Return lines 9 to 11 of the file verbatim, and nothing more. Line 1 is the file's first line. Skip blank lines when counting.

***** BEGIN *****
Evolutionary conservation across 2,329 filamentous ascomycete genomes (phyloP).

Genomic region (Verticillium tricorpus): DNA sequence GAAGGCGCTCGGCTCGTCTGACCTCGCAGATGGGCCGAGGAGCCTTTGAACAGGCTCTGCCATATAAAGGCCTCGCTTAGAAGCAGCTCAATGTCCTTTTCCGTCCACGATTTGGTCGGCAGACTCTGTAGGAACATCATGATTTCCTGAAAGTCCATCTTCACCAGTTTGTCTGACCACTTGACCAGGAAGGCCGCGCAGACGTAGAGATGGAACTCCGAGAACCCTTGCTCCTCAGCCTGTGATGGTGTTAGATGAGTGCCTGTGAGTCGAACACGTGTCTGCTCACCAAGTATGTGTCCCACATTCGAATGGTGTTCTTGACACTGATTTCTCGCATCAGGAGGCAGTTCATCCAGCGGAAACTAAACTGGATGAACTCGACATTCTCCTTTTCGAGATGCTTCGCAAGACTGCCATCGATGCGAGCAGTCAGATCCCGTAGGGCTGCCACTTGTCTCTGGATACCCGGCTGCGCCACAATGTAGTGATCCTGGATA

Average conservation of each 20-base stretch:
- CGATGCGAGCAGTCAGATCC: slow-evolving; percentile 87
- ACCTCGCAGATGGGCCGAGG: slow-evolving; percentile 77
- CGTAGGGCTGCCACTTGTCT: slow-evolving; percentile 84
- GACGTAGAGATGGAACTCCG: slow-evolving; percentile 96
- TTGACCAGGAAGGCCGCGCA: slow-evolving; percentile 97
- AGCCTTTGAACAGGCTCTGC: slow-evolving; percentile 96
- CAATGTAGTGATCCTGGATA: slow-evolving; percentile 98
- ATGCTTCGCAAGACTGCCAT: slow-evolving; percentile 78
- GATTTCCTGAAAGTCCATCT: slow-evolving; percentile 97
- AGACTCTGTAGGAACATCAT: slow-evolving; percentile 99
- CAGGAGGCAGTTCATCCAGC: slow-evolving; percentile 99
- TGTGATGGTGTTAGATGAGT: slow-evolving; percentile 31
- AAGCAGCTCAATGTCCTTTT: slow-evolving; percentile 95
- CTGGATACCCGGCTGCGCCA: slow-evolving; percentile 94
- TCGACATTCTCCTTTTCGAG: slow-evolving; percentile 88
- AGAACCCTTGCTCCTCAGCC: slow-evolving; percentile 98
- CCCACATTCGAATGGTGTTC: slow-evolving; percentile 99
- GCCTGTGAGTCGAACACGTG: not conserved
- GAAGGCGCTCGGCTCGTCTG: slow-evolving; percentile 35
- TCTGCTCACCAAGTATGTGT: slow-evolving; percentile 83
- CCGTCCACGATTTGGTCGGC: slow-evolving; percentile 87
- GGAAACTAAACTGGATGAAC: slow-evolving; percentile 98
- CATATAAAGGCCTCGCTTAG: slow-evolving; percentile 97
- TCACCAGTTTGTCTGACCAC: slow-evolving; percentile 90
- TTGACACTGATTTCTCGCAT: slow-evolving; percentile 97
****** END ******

- AGCCTTTGAACAGGCTCTGC: slow-evolving; percentile 96
- CAATGTAGTGATCCTGGATA: slow-evolving; percentile 98
- ATGCTTCGCAAGACTGCCAT: slow-evolving; percentile 78